5. The very idea of fast-food, inculcated by millions of promotional messages repeated non-stop for decades, is an insult to the intelligence of man. And a crime against the poor animals who are raised and killed in conditions that are beyond description. It is meaningful that various US courts have recently declared it a crime to photograph or film the conditions in which animals live and how they are tortured and killed. Clearly, if the information became public, it is assumed that McDonald & similar  chains would see their fortunes and profits drop.
  6. As for insulting the intelligence, Brillat-Savarin, early 19th century author of “The Physiology of Taste” (La Physiologie du Gout), opens his classic book with the following statements,
    1. Animals feed themselves, man eats; but only a man of class (homme d’esprit) knows how to eat. (‘Homme d’esprit’ does NOT mean man of money, on the contrary).
    2. It is usually believed that good food (bonne cuisine) is tied to wealth. Refutation – certain countries where wealth is greater are among those where eating is worst.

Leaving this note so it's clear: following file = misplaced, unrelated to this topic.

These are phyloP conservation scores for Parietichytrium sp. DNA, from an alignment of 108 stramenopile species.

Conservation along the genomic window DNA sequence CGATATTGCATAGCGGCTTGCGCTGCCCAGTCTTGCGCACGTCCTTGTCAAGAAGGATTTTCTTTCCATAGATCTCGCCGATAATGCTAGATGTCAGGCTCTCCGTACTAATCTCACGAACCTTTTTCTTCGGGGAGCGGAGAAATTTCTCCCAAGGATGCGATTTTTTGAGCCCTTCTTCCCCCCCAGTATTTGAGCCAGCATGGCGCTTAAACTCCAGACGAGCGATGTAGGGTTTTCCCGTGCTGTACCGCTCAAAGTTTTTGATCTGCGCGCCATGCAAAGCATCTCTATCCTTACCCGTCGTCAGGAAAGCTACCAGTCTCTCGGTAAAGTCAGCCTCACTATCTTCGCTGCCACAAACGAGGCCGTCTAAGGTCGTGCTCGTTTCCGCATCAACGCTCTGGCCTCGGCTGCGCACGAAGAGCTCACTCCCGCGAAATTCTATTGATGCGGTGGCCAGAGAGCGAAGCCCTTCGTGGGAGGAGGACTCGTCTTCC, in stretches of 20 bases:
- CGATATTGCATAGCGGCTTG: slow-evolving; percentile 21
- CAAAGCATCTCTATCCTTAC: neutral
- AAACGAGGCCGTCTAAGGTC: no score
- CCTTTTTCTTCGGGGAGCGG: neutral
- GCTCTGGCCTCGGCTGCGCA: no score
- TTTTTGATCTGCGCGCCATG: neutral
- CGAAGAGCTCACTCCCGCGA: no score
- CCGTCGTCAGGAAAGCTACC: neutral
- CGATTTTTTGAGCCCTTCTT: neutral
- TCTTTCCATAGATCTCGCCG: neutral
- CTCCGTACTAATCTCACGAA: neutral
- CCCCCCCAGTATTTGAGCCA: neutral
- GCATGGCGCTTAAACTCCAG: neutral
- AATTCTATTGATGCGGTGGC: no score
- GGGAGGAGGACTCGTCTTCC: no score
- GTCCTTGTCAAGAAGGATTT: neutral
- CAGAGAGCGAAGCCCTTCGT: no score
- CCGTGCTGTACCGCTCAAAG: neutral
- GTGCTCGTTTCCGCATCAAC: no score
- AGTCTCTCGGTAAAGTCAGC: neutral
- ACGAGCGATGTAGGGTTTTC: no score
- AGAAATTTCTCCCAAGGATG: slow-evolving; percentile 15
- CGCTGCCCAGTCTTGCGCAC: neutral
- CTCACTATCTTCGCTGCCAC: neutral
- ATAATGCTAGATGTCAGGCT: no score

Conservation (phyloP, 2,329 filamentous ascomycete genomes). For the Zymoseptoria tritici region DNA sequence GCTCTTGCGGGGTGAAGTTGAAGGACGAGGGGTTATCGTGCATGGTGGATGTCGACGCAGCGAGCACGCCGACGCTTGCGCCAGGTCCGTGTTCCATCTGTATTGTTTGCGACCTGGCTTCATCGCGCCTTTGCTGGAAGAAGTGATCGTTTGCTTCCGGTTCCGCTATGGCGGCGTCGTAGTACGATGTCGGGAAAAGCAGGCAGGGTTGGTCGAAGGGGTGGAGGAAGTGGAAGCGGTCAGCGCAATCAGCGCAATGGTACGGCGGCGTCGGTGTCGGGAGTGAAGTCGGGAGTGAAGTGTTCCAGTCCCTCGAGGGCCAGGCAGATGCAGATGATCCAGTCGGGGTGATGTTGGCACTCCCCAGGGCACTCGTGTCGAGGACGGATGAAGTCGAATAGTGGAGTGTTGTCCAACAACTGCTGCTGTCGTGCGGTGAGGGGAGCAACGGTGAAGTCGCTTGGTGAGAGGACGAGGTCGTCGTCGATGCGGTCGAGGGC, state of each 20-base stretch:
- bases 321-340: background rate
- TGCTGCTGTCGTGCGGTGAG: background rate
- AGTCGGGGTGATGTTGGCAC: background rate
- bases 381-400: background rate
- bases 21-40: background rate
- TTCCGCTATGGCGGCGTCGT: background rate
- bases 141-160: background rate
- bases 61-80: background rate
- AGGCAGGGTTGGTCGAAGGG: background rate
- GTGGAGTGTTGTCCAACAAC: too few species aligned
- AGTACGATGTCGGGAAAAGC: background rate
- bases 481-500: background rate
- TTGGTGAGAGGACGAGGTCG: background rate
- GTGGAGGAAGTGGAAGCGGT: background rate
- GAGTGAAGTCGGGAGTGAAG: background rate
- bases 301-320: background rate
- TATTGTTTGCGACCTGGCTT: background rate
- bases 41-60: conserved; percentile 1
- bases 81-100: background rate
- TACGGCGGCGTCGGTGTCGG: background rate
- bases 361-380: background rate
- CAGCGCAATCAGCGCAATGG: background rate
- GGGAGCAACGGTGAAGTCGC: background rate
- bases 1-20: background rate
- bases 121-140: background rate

3. Cuisine can be good and cheap as well good and expensive. Equally, there is cuisine that is simple and bad, and cuisine that is bad and complicated.
  7. A quick online search will bring out  articles from reputable scientific sources connecting fast-food to obesity, diabetes and other diseases.

To conclude, in “Antony and Cleopatra”, Octavian refers to reports that Antony had the courage to “eat strange flesh, that some did die to look on”. Given the above, those reports were but “prophesies, of this, our time, fast-food prefiguring”. (adapted from Sonnet 106)

I should also add that, “On what I hate, I feed not”. (Timon of Athens, act 4, sc. 3) – besides, I am a vegetarian.

In the play. In Rome Octavian recounts to Antony some of his (Antony’s) previous exploits.

Shakespeare at Work. Include the quote when you are inspired to write a review on a bad restaurant.

Image Source.